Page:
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Real landing gear will fail way earlier, and one that's specifically designed to last as long as possible, made from same materials, merely slightly earlier. In both cases, in matter of seconds or less, I might add.

Yes, if the failure speed of the belt is greater than the failure speed of the wheels, for any reason, then trivially the wheels will fail first.

Edited by sevenperforce

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6 minutes ago, p1t1o said:

What on Earth does one use a 200kt belt for?!

These would be belts used for power transmission/timing/sync applications - similar to the belts you find in a car engine.

Fastest conveyer belt is apparently 'only' 15m/s (30 knots) at a german mine

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11 minutes ago, mrfox said:

These would be belts used for power transmission/timing/sync applications - similar to the belts you find in a car engine.

Fastest conveyer belt is apparently 'only' 15m/s (30 knots) at a german mine

lol well that certainly makes more sense!

***

This question about conveyors is exactly analogous to taking off with a tailwind - which is done, in practice, every. single. day. Can a plane take off in a tailwind of any speed? Of course not, that would be insane, there's obviously a limit. But can it be done? Yes its a normal everyday thing.

***

The video below is NOT that, but I think it will catalyse some extra talk on the subject:

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5 hours ago, sevenperforce said:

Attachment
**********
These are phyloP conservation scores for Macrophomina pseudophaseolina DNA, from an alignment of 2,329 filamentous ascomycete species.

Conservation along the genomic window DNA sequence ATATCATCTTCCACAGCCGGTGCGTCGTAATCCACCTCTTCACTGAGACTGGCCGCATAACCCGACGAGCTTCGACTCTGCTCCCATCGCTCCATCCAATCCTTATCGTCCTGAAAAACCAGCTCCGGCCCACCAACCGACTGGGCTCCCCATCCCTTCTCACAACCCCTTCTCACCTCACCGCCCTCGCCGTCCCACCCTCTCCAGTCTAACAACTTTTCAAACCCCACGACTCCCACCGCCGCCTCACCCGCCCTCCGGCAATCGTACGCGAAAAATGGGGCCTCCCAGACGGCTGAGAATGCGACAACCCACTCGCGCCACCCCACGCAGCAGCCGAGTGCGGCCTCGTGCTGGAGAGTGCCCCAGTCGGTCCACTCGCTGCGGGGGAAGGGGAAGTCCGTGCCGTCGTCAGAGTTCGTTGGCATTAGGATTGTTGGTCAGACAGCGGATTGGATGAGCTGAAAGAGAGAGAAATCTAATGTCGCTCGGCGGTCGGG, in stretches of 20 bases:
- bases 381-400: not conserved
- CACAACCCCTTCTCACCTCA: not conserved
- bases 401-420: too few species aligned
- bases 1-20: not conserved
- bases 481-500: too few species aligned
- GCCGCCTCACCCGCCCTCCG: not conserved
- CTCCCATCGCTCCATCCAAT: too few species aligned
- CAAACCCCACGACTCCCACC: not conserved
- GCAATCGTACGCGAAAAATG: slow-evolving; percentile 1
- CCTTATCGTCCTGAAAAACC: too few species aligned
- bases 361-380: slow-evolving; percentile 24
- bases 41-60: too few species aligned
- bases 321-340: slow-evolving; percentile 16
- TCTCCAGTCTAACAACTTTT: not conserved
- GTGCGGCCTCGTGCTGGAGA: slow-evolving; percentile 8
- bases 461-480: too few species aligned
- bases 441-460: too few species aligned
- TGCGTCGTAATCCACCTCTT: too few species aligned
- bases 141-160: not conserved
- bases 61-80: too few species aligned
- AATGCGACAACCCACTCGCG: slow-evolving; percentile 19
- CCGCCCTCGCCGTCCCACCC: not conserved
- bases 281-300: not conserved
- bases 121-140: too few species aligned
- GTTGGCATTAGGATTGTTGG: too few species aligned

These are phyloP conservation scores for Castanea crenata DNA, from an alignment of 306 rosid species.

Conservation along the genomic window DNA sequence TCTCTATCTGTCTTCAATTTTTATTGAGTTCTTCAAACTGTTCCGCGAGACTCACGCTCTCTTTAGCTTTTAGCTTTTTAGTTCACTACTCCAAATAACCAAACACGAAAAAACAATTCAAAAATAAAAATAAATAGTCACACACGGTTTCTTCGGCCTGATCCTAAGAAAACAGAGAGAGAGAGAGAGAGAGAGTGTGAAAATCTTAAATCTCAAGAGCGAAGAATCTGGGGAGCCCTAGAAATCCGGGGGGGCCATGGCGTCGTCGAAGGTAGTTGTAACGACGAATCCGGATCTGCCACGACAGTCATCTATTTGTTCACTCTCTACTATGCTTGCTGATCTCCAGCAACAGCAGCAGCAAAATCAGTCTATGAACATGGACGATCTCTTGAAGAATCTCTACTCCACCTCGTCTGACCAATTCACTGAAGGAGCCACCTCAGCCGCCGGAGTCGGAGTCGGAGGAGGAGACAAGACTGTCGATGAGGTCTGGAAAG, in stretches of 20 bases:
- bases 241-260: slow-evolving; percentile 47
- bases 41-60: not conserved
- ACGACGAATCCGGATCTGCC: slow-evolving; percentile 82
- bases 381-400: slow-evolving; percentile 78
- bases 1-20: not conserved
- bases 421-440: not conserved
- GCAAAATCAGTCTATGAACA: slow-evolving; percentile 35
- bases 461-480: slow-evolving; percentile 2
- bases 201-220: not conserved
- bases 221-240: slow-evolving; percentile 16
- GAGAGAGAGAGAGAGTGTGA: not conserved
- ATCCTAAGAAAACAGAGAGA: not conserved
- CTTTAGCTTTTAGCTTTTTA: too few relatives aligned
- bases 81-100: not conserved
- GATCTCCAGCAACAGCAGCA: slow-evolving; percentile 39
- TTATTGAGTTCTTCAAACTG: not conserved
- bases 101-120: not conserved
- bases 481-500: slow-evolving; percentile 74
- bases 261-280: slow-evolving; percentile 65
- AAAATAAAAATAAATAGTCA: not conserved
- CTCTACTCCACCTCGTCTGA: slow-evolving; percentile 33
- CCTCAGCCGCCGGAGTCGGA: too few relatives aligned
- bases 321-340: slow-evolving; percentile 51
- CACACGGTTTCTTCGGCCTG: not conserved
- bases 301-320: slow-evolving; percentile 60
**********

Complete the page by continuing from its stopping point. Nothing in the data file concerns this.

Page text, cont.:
"match the speed of the wheels" is an idea you still have yet to define.

The tangential velocity always matches the tangential velocity of the wheels.

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1 hour ago, DAL59 said:

The tangential velocity always matches the tangential velocity of the wheels.

"The tangential velocity" relative to what? The ground? The plane? The wheel hub? The wheel surface?

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1 hour ago, sevenperforce said:

"The tangential velocity" relative to what? The ground? The plane? The wheel hub? The wheel surface?

I assume there's a device on the aircraft to measure the rpm of the wheel. That gives you a velocity for a given wheel diameter and that velocity gets matched by the belt relative to the stationary ground which results in the accelerating belt.

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14 hours ago, Reactordrone said:

I assume there's a device on the aircraft to measure the rpm of the wheel. That gives you a velocity for a given wheel diameter and that velocity gets matched by the belt relative to the stationary ground which results in the accelerating belt.

Wait, so now the aircraft is controlling the belt?

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Turns out the plane does take off, but there are....consequences:

(ignore the windows joke for now, thats for that other thread)

Edited by p1t1o

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And here I am thinking K^2's explanation being reasonable enough.

This truly is more decisive than projecting the Earth. (or am I wrong again ?)

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31 minutes ago, YNM said: